Where I am so passionate regarding performance is in the 95% slice of the pie where our learners are not in formal learning activities; rather they are in their work context. And work context is an expansion to the domain of learning that denotes work activity where creation value for the organization is the critical outcome. I position work context as a downstream activity where informal learning, social learning, non-formal learning…choose the label that works for you…has the greatest potential to serve as meaningful drivers to performance. And not just performance in the generic sense; but something more tangible—sustained capability.
Q. Much of what you just said seems easier said than done. Why is it so hard to do?
I cannot speak for anyone else, but the velocity work coming at me has increased dramatically; not only velocity, but volume too. Stir in a couple pounds of urgency and business risk and I feel like I’m held hostage by the demands of workload.
I suspect I’m not alone in this experience. As such, who has time to go sit through training? Maybe the better question is who has a boss that’s willing to grant time away from turning the crank to go to training? This is never more obvious than at a hospital. Who provides critical patient care when the nurses are sitting in training? Obviously, someone does, but that implies additional coverage costs.
When you consider that 95% slice of the learning pie I mentioned earlier, we are likely in the middle of a workflow when a moment of learning need is confronted. Based on urgency and risk factors, the learning intervention is probably going to be on the informal side of things. Consider a nurse at the bedside…logging onto the LMS to register for training or launching an eLearning course are not options. Work and learning are converging and many organizations are not equipped to handle learning in the context of work effectively.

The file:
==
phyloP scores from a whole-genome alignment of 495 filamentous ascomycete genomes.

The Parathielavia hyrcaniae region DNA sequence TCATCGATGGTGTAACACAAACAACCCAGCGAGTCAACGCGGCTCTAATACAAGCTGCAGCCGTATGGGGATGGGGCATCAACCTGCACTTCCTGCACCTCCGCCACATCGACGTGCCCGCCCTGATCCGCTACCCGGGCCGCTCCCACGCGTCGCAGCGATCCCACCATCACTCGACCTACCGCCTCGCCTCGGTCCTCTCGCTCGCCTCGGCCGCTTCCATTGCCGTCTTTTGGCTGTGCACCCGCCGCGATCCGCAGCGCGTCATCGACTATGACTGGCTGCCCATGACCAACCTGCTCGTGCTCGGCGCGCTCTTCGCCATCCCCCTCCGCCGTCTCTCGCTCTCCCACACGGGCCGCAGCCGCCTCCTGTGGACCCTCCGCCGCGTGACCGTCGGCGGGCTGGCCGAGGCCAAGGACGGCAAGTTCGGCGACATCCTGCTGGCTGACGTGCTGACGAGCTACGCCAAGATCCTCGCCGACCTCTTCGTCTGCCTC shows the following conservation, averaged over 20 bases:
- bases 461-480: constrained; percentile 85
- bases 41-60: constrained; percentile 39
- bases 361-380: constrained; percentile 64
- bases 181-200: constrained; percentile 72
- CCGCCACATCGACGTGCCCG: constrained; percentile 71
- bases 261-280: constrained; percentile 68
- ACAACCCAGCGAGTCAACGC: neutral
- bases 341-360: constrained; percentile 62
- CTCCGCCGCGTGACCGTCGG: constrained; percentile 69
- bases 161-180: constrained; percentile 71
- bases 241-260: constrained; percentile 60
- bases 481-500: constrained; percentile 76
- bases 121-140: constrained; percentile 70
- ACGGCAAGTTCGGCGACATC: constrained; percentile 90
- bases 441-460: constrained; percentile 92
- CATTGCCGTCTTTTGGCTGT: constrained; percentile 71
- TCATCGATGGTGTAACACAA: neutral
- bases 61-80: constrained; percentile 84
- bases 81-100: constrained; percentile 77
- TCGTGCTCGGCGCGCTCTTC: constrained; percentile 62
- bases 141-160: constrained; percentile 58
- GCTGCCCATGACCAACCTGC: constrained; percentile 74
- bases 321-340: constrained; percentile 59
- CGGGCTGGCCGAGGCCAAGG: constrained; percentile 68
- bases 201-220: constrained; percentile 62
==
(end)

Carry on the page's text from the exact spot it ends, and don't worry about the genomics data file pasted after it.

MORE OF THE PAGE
T&D has a role to play here, but in many cases, the skill sets/competencies/biases/design methods, design models…and the list goes on…do not lend themselves to downstream, work context sensitive learning assistance. T&D departments do their jobs well and are extremely busy driving knowledge and skills. The challenge is translating that effort to something more valuable to the organization than proverbial butts-in-seats activity. No one creates value in the classroom. Value is created through sustaining capability, and that happens downstream from our formal training efforts. Our challenge is influencing learning—informal, social, collaborative…pick one—in the work context and articulating that linkage to tangible value or impact.
Q. Some might say that processes, strategies, technologies, etc. are tools that the T&D professional can use to influence learning. Many of our readers are fairly tech-savvy early adopters—what are some tech trends today that will shape the future?
I think my answer will be cross-industry in application when I say that technology must be viewed as an enabler rather than a solution.
In recent road-mapping activities, I predicted near term needs to include Creation, Connection, and Collaboration. Elliott Masie said well over a year ago that we are rapidly moving from reading to viewing in order to learn. Rich media proliferates what we see online and is making dramatic inroads into our online learning. Growth in user-generated content—YouTube, Screenr, etc.—emphasizes a trend that scares some of the training design purists I hang out with to their core.